IcedID – a new sophisticated banking Trojan: a technical analysis by Quick Heal Security Labs

Credit to Author: Bajrang Mane| Date: Wed, 29 Nov 2017 13:23:03 +0000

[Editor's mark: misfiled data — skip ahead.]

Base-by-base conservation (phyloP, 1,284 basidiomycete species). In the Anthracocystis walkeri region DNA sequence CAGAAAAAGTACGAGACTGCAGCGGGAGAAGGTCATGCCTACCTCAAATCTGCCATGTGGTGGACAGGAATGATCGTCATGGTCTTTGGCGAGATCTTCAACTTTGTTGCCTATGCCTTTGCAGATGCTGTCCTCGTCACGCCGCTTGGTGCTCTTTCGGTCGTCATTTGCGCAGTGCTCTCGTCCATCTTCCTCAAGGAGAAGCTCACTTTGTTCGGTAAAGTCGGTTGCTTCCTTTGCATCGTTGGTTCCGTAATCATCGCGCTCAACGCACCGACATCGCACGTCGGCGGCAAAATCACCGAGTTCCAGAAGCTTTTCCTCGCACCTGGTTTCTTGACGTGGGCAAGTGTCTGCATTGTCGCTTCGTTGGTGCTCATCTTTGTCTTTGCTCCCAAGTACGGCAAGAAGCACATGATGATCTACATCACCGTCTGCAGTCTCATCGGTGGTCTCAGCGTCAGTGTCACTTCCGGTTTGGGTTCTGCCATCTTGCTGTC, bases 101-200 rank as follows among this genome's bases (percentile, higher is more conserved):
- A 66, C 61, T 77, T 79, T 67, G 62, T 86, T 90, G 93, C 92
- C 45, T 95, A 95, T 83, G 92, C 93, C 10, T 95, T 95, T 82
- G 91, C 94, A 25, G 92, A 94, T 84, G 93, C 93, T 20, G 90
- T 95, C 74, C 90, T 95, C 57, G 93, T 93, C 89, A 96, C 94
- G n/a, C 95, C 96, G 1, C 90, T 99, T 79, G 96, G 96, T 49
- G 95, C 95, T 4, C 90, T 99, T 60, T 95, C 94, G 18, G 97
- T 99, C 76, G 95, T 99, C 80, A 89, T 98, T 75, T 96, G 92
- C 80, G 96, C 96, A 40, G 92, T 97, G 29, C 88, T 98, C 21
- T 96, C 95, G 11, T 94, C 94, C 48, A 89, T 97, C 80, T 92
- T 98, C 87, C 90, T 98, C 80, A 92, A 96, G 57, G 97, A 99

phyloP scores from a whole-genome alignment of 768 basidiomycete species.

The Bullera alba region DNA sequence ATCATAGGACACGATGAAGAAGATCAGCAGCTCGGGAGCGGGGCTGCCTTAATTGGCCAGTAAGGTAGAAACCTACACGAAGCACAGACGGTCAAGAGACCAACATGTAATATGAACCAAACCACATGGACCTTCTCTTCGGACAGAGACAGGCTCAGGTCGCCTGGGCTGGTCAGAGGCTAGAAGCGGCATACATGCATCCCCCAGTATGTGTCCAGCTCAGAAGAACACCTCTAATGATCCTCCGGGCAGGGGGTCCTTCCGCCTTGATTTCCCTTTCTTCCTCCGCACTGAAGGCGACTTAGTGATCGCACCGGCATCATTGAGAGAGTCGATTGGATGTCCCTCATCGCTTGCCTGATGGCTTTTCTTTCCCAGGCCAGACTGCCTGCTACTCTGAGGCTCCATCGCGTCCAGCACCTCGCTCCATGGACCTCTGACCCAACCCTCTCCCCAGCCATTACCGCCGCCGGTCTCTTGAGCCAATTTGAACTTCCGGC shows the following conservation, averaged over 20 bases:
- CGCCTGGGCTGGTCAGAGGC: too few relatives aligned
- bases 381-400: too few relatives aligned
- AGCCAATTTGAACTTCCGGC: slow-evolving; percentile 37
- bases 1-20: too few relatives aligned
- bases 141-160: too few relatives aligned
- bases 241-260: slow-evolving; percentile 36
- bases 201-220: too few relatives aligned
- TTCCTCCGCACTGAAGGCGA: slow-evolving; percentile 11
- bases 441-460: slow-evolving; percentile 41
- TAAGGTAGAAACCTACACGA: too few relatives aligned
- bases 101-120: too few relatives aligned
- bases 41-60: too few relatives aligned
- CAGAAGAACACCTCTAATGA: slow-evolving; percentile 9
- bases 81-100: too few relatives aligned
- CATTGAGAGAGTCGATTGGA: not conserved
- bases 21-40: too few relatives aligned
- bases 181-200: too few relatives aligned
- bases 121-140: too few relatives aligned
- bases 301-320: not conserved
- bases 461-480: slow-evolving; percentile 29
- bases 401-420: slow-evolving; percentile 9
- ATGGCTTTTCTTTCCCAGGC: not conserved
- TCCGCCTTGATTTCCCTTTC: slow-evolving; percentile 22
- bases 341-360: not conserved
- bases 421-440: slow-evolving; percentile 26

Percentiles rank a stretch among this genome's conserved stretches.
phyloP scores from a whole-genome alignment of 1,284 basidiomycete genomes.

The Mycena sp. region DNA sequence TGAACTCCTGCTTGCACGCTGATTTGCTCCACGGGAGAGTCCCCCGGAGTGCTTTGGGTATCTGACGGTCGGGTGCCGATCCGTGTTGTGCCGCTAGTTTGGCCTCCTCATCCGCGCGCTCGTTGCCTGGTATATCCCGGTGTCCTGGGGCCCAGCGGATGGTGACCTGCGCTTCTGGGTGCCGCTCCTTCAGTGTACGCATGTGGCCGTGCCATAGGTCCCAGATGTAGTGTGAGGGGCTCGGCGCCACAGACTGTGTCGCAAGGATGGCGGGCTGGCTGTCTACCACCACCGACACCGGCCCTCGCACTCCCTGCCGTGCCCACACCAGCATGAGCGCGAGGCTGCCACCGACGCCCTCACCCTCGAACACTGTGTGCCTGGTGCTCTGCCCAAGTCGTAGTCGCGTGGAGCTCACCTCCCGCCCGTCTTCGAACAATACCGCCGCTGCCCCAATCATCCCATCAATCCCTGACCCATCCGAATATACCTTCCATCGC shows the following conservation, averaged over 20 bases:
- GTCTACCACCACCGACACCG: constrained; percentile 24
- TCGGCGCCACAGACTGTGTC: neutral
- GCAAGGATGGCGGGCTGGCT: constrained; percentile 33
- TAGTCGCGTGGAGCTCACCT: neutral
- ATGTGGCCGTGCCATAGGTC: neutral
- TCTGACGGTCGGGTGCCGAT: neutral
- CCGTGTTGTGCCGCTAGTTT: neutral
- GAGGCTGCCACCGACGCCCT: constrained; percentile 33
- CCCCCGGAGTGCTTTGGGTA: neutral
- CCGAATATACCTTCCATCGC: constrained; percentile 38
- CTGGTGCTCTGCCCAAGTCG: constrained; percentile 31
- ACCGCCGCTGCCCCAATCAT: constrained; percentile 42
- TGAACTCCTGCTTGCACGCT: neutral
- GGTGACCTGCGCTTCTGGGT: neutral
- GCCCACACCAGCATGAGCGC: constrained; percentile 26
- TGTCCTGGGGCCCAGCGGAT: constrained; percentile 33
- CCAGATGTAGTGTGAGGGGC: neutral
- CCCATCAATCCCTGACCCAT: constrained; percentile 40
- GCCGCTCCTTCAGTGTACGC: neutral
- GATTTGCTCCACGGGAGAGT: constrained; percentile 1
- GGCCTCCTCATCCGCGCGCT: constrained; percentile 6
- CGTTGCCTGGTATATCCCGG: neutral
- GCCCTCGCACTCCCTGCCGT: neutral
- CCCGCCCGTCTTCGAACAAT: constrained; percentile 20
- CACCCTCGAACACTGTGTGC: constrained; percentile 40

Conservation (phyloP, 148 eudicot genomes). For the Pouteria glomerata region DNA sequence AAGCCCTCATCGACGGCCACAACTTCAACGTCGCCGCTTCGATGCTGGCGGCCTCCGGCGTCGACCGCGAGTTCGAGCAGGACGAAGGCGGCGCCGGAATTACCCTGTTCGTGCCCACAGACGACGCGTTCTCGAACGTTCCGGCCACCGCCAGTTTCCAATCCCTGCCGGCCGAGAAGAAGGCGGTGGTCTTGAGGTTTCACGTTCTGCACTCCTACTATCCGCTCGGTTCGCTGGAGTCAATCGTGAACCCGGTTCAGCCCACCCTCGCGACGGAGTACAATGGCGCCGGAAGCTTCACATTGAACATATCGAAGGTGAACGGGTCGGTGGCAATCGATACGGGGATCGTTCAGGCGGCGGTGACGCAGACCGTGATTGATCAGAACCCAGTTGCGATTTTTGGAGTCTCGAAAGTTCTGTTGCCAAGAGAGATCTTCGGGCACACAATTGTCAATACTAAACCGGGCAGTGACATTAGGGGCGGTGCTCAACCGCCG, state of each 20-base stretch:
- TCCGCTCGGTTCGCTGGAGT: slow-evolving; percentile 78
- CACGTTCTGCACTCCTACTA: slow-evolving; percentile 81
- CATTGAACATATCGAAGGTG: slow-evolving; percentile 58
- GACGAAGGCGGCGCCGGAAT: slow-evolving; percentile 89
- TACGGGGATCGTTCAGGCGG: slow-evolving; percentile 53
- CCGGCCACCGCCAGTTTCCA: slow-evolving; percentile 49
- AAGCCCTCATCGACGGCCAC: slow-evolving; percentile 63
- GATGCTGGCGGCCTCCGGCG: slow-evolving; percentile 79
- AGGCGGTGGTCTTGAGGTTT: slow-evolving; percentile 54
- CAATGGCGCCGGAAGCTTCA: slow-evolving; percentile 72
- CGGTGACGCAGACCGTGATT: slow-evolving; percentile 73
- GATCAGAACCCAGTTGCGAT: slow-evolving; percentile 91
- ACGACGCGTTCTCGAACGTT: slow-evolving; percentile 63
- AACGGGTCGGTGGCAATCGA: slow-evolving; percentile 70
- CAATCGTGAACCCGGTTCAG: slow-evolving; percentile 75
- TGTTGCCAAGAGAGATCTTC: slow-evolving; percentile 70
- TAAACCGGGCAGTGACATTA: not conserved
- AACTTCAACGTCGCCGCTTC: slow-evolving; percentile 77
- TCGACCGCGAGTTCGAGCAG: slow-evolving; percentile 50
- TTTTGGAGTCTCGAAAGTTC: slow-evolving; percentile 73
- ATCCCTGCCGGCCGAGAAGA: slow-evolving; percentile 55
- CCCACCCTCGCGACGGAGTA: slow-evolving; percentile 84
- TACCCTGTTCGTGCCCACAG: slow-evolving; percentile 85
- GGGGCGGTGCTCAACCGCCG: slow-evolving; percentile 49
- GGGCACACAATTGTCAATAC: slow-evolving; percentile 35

IcedID is a new player in the banking Trojan family. It has a modular architecture and capable of stealing banking credentials of the user by performing a man-in-the-middle attack (MITM). IcedID sets up a local proxy and redirects all Internet traffic through it. Additionally, it can download and execute components required for stealth. Infection vector Normally, IcedID spreads through spam email or dropped by other malware families. In our analysis, we found the family to be Emotet. In early 2017, Emotet was widely used to spread other banking Trojans such as Qkabot and Dridex. IcedID contains a network spreading module which is rarely observed in other banking Trojans. Looking at the API sequence in IcedID, it has adopted similar techniques which were successfully used by malware such as BadRabit, Petya/Not-Petya. Analysis of sample On execution, the sample drops a copy of itself on to the folder %LOCAL_APPDATA% with a random name in a randomly named folder. The name of the dropped file and folder is the same and contains 9 characters. The name of the dropped file is generated using a security identifier (SID) of the current user. Below is the code that generates the SID for the current logged on user. Fig 1. Generating SID The name of the dropped file with a random name in a randomly named folder. “%LOCALAPPDATA%[a-z]{9}[a-z]{9}.exe” Example: – “C:Documents and SettingsAdministratorLocal SettingsApplication Datahomatlunahomatluna.exe” It maintains its persistence by creating a registry entry in “Run”. “HKCUSoftwareMicrosoftWindowsCurrentVersionRunhomatluna” Next IcedID writes a RSA crypto-key to the system into the AppData folder. It then writes a certificate file in %TEMP% folder. Example – “C:Documents and SettingsAdministratorLocal SettingsTemp137194B.tmp” Network activity It creates two socket connections. One for local proxy and another to serve as a backdoor for CnC communication. In our analysis, the port with the local proxy bind is 49158 and the backdoor is created on port number 49161. It creates a local proxy. Using certificates of different banks and custom module, it implements its own SSL layer. Using this it performs MITM. IcedID can intercept all traffic and extract user credentials from it. Once the malware enters the system, it sends the bot ID and basic system information to the CnC server through the POST request as seen in Fig 1 and Fig 2. Fig 2. Code to get basic system information Fig 3. Post basic system info Following is the decoded post request details to be sent: K – System Name B – BOT ID L – Work Group M – OS Version IcedID’s communication with CnC takes place over an encrypted SSL whose certificate is decided by the malware itself from the certificate store. The temp file which is dropped by the malware is used to store the certificate. The below code is used for certificate enumeration. Fig 4. Code to enumerate certificate Fig 5. Certificate stored in the tmp file Spreading in the network IcedID is different from other banking Trojans because it can spread within the network. It first finds the live system on the local network and copies itself on to the new system. Fig 6. Connects to other machines Fig 7. Drop a copy on the other system on the network Indicator of compromises csuwbru[.]net comeontrk[.]com medicalciferol[.]com 38921f28bb74fea2cab6e70039ee65f3 d982c6de627441765c89da5cfeb04d6f 82d6e69df2277073d4aaacd6994ee033 Quick Heal successfully detects IcedID as Trojan.IcedID. The malware’s spreading behavior makes it more aggressive than the previously seen banking Trojans. Prevention tips Install an antivirus and keep it updated. Keep your Operating System and software up-to-date. Do not click on links or download attachments from unknown, unexpected or unwanted sources.   Subject Matter Expert Piyush Bansal | Ghanshyam More, Quick Heal Security Labs The post IcedID – a new sophisticated banking Trojan: a technical analysis by Quick Heal Security Labs appeared first on Quick Heal Technologies Security Blog | Latest computer security news, tips, and advice.